In my experience, every nursing school has different specific criteria for acceptance. Some are based only on GPA, they start at 4.0 and go down the list until the spots are filled. Others, such at the Univ. of Washington program are looking for the "well-rounded" canidate. Their application points are divided into 5 20% sections: gpa, letter of recommendation, resume, hands on health care experience, and volunteer work (I belive those are correct, but not positive). So if your grades are lacking, but you have years of experience in health care and volunteer in your community, you can make up for it.
My best advise is to go to website of each school you wish to apply to, and the acceptance criteria is typically spelled out. If it's not, contact the advisor for that school and ask very specific questions if you aren't able to make it to the general info session that most hold which will usually provide everything you need.
As far as applying, do it to as many schools as possible and as many times as it takes. Some schools will tell you where you are lacking if you aren't accepted, others are not able to do so due to applicant volume. Some general things are to retake a science or pre-req course if you have a low grade and work to keep a high GPA, even if it means taking one less class a quarter. Find a place to get hands on experience that will set you apart from all other applicants. Being memorable is key when there are hundrends of applicants for only 80 or so spots. It's also important to get your letter of recommendation from a nurse who has observed you in a patient care setting. These are typically more powerful as they will be able to speak more directly about your ability to perform well as a nurse. Volunteer work is also key to some schools, and again the more the application reviewer will look and say "wow, that must have been a great experience", the better. I can understand this is difficult with a family, but don't get discouraged if it takes a while. I just read yesterday that over 125,000 qualified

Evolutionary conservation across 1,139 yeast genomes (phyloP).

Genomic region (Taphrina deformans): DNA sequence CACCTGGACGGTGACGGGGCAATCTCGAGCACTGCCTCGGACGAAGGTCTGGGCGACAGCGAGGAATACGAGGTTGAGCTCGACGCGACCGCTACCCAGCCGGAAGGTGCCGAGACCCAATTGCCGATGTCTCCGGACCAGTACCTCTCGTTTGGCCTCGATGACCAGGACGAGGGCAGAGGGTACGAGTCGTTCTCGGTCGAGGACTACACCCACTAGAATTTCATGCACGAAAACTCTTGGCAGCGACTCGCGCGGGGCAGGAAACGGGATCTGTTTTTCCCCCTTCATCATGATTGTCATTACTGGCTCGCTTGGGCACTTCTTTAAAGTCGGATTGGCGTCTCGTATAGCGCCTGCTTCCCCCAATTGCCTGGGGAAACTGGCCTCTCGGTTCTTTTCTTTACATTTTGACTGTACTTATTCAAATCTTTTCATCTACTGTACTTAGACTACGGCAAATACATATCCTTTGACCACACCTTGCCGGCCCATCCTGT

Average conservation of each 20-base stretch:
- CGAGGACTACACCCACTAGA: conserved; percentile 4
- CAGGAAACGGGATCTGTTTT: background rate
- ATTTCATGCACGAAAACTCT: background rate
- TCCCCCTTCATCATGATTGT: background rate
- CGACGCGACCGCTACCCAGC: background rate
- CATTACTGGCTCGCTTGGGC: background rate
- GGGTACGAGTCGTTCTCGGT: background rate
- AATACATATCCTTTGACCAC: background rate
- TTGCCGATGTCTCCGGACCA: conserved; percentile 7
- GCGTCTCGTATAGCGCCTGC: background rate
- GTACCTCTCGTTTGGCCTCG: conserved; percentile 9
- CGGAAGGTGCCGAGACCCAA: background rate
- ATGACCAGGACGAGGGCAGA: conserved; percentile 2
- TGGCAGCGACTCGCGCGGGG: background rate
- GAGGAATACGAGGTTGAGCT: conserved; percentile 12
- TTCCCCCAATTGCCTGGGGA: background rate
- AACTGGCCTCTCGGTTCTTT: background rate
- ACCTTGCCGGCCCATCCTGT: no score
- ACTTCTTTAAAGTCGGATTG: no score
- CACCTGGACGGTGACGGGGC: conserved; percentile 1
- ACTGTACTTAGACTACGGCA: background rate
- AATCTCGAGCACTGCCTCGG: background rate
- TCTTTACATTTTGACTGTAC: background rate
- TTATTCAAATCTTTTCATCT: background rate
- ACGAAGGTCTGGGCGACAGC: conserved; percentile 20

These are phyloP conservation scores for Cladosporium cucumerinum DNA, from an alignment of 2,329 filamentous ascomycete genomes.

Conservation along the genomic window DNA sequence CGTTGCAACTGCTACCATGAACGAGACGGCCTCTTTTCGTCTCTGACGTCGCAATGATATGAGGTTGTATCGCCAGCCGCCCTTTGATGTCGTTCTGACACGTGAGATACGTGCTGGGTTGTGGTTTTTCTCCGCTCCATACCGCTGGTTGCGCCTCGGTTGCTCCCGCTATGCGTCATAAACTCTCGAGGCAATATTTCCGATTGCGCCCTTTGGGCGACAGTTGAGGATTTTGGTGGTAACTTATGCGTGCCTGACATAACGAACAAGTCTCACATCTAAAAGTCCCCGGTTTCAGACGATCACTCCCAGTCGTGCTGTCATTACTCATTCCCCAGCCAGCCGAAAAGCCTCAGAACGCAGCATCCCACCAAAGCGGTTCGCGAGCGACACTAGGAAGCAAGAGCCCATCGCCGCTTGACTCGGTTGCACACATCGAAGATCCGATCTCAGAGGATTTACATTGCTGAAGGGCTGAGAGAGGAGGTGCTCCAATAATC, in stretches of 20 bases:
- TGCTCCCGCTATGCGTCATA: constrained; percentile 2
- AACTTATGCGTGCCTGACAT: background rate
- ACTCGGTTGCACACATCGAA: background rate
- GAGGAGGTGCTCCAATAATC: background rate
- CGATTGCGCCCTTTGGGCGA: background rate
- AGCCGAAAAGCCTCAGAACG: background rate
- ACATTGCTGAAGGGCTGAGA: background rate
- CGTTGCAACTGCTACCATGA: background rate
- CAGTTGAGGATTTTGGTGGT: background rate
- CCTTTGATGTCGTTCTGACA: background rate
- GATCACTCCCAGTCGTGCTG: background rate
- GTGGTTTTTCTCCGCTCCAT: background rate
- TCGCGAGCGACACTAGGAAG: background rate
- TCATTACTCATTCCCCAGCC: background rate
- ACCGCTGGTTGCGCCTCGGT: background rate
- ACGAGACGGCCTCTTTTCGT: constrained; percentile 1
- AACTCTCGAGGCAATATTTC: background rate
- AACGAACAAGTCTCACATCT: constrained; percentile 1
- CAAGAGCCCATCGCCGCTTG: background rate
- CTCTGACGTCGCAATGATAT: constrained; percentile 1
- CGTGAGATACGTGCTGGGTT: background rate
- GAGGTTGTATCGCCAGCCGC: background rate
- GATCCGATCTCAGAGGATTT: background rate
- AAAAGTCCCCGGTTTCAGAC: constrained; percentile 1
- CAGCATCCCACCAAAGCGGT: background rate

applicants were turned away from nursing programs last year, due to lack of space alone! Most people prepare for at least 2 or 3 years and doing so activly will help ensure you are a stand out candidate.
If you have any other questions, especially regarding the UW program requirements, let me know (post or PM) since that is the one I am most familiar with and I'll answer any questions I can.
Best of luck, I hope this helped!